“Each one of us has a different way of understanding things. One understands one way and another in a different manner, but we can all know God.”

 

This is something I believe we must focus on in education as well. There are any number of issues facing children in health, access, and ability. But to truly teach a great and faith-based education, one must put accessibility and diversity at the forefront.
“Differences are a richness because I have something and you have something else and by putting the two together we have something more beautiful, something greater,” the pope said. Diversity is not something to fear, but is “the path to improvement, to be more beautiful and richer.”

Catholic School Leaders Leaving it all on the Field of Play

Much has transpired since we opened this school year. Some great days, some challenging days and we have even witnessed some days of minor miracles. And yet for most Catholic school leaders, especially those who have already given everything they have, these last few months or weeks of school can seem like an eternity. No matter how hard you try to pace yourself, a Catholic school leader who is dedicated to giving teachers, students and parents their all, sometimes doesn’t have much left when May and June roll around. Every Catholic school leader needs to approach the end of the year in a way that works best for him or her. But then again, every Catholic school leader needs to remind themselves in May/June to not “spike the ball on the 5 yard line”. Every Catholic school leader will feel better about summer vacation if they know that they have left it all on the field as they cross the finish line of another academic year.

The following strategies are important all year round but even more important to help Catholic school leaders be more effective and focused on myriad professional demands during the last lap of the academic year:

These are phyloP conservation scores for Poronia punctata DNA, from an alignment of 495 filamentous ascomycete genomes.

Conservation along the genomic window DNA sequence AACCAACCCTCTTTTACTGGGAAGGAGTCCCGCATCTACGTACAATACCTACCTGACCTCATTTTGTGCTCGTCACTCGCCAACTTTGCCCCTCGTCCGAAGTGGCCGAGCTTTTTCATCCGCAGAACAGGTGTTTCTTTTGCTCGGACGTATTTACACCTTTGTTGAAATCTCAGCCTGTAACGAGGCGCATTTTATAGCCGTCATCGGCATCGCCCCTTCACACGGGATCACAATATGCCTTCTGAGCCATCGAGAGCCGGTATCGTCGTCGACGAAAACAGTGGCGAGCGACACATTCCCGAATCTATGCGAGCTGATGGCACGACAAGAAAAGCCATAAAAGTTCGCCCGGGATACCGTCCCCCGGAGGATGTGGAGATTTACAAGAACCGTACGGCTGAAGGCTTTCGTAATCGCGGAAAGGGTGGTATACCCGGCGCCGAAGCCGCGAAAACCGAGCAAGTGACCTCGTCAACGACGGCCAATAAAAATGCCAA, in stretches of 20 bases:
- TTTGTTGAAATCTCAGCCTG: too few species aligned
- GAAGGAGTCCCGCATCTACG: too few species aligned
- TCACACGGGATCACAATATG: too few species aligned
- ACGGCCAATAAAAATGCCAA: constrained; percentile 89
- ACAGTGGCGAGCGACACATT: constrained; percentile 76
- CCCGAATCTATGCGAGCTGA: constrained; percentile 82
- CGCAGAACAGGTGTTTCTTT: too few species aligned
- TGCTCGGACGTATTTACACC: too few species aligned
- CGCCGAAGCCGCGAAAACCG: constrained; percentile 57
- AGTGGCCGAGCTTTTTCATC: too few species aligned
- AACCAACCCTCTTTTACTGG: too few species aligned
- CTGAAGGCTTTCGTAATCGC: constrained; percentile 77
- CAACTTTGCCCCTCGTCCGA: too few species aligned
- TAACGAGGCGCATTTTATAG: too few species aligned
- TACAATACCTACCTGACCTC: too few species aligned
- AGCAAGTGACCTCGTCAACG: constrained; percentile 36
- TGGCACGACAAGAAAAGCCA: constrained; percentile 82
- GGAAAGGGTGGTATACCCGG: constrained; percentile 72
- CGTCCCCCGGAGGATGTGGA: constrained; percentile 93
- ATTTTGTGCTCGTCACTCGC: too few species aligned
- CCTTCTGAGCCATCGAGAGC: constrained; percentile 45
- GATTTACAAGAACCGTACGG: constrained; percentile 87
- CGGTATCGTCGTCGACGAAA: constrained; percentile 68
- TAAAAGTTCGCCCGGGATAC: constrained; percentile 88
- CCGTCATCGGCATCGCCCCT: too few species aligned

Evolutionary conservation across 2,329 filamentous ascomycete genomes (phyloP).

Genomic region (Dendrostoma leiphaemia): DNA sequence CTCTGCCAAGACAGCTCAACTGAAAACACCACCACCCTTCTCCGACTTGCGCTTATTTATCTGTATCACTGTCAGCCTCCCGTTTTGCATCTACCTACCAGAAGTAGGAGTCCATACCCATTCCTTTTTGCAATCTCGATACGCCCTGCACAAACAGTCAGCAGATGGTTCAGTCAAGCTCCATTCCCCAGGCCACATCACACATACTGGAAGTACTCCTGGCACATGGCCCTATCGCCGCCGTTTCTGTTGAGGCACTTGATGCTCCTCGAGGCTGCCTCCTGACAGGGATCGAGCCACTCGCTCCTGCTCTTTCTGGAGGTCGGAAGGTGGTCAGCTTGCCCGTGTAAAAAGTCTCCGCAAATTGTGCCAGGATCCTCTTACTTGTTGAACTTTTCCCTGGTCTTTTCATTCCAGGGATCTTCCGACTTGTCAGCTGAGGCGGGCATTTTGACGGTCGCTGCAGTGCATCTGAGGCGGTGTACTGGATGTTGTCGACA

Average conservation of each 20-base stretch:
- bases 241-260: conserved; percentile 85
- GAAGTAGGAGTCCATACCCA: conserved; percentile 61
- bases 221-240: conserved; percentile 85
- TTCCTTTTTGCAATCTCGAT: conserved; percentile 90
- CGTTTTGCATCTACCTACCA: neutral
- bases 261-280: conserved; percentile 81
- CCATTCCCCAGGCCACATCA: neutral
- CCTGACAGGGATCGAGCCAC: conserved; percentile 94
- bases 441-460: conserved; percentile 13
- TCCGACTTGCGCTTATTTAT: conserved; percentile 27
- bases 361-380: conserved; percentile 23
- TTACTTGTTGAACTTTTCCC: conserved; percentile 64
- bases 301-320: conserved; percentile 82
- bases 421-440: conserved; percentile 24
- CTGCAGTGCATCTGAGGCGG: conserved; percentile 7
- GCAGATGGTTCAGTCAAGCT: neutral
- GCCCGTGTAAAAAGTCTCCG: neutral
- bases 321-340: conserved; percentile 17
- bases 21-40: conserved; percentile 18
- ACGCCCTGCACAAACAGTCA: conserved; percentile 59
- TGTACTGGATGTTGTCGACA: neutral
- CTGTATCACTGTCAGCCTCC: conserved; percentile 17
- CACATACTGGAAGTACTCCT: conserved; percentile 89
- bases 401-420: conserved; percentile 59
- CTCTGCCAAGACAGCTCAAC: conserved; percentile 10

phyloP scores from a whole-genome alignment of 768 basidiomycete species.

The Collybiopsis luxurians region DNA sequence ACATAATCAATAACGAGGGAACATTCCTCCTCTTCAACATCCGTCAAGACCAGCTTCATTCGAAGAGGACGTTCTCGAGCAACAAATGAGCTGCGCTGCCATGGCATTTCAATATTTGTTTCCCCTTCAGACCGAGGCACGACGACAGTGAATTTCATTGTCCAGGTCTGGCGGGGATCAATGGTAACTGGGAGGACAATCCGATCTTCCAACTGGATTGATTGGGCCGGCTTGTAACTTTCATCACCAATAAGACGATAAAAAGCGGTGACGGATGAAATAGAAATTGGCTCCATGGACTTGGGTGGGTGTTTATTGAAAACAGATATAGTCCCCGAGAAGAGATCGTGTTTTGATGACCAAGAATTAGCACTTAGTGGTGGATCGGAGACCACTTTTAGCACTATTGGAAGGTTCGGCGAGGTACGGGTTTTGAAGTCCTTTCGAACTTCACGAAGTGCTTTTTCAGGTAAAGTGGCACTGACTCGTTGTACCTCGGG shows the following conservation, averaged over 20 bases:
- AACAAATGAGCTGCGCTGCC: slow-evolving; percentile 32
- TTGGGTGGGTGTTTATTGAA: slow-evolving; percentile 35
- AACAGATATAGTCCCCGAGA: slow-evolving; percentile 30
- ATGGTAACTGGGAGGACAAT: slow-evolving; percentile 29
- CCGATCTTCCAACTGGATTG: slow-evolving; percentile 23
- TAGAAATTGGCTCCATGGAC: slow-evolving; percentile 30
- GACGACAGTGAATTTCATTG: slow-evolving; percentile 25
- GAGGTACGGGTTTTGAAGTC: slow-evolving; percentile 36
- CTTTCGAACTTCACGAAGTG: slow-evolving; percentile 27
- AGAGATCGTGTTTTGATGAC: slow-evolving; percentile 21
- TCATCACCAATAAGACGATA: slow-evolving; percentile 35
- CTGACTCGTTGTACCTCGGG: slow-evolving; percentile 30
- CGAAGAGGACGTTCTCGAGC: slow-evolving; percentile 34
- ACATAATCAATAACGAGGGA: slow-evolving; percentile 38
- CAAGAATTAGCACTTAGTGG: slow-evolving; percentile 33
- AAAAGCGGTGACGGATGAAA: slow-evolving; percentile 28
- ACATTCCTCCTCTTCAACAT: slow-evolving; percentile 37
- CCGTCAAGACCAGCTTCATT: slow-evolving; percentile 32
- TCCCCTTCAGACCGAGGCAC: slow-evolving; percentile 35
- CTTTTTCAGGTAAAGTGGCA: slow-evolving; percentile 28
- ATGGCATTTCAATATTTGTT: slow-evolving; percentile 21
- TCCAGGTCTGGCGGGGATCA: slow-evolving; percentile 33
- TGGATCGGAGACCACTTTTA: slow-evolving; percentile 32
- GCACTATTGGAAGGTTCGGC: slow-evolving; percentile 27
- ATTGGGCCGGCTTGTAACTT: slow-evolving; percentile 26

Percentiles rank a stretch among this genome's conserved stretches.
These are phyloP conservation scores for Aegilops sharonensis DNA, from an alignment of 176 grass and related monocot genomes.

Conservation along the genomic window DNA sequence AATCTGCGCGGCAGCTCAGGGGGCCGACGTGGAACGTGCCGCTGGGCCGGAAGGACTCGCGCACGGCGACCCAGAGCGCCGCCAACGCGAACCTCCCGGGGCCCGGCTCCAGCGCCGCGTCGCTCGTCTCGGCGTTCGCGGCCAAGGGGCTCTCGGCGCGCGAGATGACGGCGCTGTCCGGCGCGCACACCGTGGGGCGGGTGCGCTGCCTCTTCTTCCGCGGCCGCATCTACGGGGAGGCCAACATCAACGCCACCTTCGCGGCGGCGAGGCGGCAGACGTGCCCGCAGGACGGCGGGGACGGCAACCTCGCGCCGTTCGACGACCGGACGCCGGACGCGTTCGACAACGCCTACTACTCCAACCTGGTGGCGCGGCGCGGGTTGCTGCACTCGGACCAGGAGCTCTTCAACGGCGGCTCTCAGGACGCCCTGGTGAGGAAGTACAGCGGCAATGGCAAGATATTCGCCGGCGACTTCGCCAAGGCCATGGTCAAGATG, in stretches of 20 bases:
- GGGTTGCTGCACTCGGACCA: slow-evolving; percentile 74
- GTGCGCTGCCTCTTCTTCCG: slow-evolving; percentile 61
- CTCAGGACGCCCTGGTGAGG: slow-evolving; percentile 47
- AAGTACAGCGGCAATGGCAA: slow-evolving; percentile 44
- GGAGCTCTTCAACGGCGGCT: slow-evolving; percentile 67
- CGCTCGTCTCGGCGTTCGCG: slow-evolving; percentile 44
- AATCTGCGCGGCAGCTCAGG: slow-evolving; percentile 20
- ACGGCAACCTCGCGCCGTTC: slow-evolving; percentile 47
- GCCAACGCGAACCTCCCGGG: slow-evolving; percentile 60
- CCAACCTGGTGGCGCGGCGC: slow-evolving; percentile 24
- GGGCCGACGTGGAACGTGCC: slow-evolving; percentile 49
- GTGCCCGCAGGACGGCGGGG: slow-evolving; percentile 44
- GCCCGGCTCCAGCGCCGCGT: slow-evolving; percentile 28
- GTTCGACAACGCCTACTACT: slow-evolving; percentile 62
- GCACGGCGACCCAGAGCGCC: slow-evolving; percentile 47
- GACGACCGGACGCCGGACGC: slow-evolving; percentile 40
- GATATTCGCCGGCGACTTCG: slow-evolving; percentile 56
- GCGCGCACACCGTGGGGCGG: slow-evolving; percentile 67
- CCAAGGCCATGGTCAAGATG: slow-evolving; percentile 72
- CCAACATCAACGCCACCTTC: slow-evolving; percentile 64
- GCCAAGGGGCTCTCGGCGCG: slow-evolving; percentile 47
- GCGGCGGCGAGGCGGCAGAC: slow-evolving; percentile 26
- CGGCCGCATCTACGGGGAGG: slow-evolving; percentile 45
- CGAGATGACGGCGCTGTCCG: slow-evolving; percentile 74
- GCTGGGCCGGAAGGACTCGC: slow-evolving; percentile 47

Find Time for Yourself

Doing something that allows you to get away from education-related stuff is important. It’s great to have this hobby as a regular part of your life to keep your stress levels down over the course of the year. This hobby doesn’t have to be a solo activity. It could be something that you do with your spouse, friends, children, or whomever you want. The idea is devoting time to something (other than be a school administrator and minister) that makes you happy.

Partner with Another Catholic School Leader

It’s always good to have someone whom you can count on to be there for you when things get stressful. It’s even better if this someone is also a Catholic school leader, because he or she will have a better understanding of what you’re dealing with at the moment.. He or she can walk you through problems that would have been easy to deal with in September, but seem to be impossible by May. The other side of finding a teammate is being a teammate in return. As much as you receive, you’ll need to give as well. This might sound like more of the stress that’s been leading you to burnout, but helping others can actually make you feel great. It can also help you understand other problems that you deal with at school. Having a partner with whom you can share stressful situations helps prevent you from “crashing and burning.”.

Journal

Writing on a regular basis is a wonderful way to keep the fire burning throughout the school year. This can be in a private journal or on a blog for the world to see. Writing helps get ideas out of the head and safely memorialized. I often require new school leaders to journal in their first year of service and have even encouraged some to do so with a spouse as serving as a Catholic school leader is a family commitment. The writing process can be very powerful for people dealing with high levels of stress. Writing can sometimes provide a different perspective.

Laugh

As the Jimmy Buffet song says, “if we couldn’t laugh, we would all go insane.” Find the things that make you laugh and do them. The Mayo Clinic lists many of the positives of laughter when it comes to stress. The short-term benefit of laughter can “stimulate many organs, activate and relieve your stress response, and soothe tension.” The long-term impact of laughter can “improve your immune system, relieve pain, increase personal satisfaction, and improve your mood.”